IT price probe to 'name and shame' gougers

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IT price probe to 'name and shame' gougers
Parliament House

Industry ducking the issue, committee claims.

A Parliamentary inquiry investigating local IT software and hardware prices has threatened to "name and shame" those vendors who deliberately gouge Australian consumers and enterprises.

The inquiry, the result of a year-long campaign by Labor backbencher Ed Husic, has been asked by communications minister Stephen Conroy to investigate whether a price difference exists between IT hardware and software bought in Australia, versus those sold in the US, UK and Asia Pacific.

It would note the "importance of competitively priced IT hardware and software being made available to business, government and the community" and, if a price difference is deemed to exist, determine what might be done to rectify the issue.

The establishment of the inquiry sparks the beginning of formal public consultation on the issue, allowing US vendors including Apple, Google, Microsoft and Adobe to explain why and how they set product prices for Australia.

Husic told iTnews that industry response to the issue thus far had been "non-existent".

"The public was really interested in the issue, [IT] businesses quiet and from my point of view I took the position that if they were not willing to speak publicly and engage we needed to find a mechanism to do it. This Inquiry is the way," Husic said.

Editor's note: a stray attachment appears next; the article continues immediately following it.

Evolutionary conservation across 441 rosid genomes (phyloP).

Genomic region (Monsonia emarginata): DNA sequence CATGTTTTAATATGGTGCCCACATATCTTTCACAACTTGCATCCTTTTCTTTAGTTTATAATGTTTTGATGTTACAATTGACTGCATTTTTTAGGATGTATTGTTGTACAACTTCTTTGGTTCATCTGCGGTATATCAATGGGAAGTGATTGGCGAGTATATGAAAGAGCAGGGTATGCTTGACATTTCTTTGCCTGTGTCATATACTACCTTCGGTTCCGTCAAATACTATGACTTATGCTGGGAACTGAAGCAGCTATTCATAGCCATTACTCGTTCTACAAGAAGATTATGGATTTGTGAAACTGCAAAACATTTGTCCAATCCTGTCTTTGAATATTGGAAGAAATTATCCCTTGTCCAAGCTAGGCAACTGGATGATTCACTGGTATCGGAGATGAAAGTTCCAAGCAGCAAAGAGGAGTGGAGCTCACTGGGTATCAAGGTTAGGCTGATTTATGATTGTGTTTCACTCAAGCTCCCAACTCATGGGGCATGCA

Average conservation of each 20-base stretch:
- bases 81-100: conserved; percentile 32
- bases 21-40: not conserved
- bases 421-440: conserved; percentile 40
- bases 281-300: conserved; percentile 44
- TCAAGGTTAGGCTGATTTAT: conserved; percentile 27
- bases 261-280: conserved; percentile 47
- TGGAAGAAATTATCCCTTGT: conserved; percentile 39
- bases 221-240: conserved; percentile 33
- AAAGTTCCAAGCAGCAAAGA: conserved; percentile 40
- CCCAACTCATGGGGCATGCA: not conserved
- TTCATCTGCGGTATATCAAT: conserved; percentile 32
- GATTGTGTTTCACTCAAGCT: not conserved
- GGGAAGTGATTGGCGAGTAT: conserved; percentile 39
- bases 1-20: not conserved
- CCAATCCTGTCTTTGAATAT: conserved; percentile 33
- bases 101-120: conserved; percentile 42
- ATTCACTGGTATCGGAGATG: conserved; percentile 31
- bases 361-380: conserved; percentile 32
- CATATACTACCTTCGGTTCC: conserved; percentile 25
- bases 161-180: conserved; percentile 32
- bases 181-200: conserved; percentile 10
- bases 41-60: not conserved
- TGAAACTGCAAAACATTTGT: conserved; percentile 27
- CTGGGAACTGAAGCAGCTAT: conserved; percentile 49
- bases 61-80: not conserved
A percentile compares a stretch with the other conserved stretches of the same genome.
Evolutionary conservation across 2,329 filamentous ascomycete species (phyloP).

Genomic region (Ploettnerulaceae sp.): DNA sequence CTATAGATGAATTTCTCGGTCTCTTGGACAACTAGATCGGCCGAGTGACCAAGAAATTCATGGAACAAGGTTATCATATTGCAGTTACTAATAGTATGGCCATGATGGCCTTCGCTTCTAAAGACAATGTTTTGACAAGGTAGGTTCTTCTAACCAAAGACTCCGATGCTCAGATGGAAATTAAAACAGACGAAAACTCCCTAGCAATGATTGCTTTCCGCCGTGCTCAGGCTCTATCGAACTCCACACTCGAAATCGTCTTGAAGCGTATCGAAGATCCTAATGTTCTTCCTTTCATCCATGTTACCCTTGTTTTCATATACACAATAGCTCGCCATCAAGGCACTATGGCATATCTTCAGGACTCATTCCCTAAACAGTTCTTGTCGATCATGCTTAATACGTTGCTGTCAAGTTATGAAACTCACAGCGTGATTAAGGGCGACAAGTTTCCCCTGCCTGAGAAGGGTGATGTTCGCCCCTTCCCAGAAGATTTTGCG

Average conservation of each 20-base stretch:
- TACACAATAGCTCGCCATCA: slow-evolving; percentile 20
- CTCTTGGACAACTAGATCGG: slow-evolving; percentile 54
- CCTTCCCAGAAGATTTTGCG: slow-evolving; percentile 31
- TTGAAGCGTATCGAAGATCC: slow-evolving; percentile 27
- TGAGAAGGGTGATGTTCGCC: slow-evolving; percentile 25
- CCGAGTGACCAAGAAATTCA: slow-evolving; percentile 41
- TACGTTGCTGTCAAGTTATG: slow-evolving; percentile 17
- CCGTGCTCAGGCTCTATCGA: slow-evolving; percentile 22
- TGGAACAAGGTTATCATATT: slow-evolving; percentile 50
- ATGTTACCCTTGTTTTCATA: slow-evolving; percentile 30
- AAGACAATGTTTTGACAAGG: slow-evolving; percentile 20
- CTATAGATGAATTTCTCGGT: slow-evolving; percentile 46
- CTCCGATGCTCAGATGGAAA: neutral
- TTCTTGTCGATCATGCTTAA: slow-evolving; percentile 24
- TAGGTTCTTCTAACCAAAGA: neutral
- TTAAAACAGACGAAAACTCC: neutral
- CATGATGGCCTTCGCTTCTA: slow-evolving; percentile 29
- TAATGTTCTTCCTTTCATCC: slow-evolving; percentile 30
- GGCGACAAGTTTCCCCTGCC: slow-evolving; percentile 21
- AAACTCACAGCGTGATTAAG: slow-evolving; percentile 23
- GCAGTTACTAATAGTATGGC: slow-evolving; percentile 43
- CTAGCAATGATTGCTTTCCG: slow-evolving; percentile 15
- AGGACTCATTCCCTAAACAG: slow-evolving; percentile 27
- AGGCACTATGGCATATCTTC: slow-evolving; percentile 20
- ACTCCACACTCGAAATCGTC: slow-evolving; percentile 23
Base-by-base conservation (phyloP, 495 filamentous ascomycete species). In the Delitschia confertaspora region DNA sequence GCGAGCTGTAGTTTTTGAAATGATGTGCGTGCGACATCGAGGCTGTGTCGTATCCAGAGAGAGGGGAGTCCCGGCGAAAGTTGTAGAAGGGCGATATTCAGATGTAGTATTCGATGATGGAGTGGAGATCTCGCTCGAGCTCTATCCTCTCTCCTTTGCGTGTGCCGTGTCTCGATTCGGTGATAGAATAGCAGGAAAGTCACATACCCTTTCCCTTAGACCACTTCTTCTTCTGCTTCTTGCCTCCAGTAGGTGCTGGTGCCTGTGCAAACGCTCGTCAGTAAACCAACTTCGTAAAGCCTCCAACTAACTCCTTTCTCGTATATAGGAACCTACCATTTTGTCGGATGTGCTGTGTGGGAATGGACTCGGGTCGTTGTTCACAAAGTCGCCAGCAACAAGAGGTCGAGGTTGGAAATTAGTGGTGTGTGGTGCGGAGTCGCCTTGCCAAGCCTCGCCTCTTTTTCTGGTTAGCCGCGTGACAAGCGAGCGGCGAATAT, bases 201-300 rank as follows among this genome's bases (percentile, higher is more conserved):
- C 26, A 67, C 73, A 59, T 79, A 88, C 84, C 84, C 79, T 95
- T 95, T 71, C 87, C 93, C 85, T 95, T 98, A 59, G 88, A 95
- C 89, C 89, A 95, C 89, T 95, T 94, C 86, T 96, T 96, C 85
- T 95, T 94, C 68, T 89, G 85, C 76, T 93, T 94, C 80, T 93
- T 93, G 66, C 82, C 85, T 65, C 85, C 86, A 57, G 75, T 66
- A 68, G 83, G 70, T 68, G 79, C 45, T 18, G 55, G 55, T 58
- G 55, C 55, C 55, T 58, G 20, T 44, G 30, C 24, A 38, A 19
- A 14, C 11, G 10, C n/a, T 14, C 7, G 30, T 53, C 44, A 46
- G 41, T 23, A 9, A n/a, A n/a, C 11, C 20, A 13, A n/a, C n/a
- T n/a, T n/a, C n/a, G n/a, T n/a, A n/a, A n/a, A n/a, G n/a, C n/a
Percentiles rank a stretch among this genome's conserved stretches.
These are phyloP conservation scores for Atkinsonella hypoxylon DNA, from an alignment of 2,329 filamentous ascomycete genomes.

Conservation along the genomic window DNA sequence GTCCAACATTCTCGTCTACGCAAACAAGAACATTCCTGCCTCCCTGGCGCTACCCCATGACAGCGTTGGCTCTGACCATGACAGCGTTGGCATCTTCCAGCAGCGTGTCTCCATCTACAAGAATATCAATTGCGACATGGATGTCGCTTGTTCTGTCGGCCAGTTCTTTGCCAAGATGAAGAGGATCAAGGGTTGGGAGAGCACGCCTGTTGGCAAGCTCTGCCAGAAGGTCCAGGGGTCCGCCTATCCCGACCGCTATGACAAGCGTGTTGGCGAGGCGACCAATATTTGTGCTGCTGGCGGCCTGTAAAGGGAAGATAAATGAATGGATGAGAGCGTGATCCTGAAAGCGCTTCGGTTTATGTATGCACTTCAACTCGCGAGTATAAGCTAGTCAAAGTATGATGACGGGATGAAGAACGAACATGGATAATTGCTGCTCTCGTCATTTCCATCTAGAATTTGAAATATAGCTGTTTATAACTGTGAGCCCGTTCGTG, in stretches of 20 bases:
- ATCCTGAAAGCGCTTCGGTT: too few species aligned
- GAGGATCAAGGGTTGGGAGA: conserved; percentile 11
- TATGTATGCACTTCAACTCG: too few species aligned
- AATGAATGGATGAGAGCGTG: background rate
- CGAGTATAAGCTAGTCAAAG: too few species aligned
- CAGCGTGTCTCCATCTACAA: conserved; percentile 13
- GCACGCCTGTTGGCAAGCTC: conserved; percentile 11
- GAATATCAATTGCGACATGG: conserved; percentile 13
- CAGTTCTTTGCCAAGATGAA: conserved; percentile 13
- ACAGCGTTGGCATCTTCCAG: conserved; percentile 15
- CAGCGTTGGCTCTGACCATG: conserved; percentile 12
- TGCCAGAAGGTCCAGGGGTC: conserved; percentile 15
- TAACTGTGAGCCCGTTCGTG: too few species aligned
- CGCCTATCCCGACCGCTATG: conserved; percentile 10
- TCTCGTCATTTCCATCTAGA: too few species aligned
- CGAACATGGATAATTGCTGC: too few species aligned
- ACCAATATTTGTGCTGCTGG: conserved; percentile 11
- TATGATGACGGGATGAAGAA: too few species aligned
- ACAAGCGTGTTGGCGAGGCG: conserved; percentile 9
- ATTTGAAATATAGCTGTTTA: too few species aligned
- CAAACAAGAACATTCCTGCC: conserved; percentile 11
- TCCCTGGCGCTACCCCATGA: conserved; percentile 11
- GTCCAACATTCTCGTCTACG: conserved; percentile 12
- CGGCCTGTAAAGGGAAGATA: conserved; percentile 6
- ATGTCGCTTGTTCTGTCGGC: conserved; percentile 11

While the committee has only powers to inquire and recommend actions to Parliament, committee deputy chair Paul Neville said the inquiry would name and shame vendors where necessary to encourage pricing changes for Australia.

"Name and shame can often be a powerful weapon in flushing out the issues and getting them into some sort of transparent framework, you can expose a lot of the cosy deals and the excessive charging," Neville said.

The Liberal member said the inquiry had the full backing of the opposition, and was keen to probe the wholesale level as well to find out what the “real costs” are.

The report would be a benchmark around which Parliament and State Parliaments can base their future work, he said.

“There is a perception that we’ve become a bit of an easy mark in Australia,” he said

He said the Inquiry had the opportunity to “flush all those issues out into the open”, to structure it around written submissions and to interview the key players.

Committee chair Nick Champion and member Jane Prentice indicated an existing knowledge of the issue, especially on the differing prices of digital music and other products for Australians, compared with global markets.

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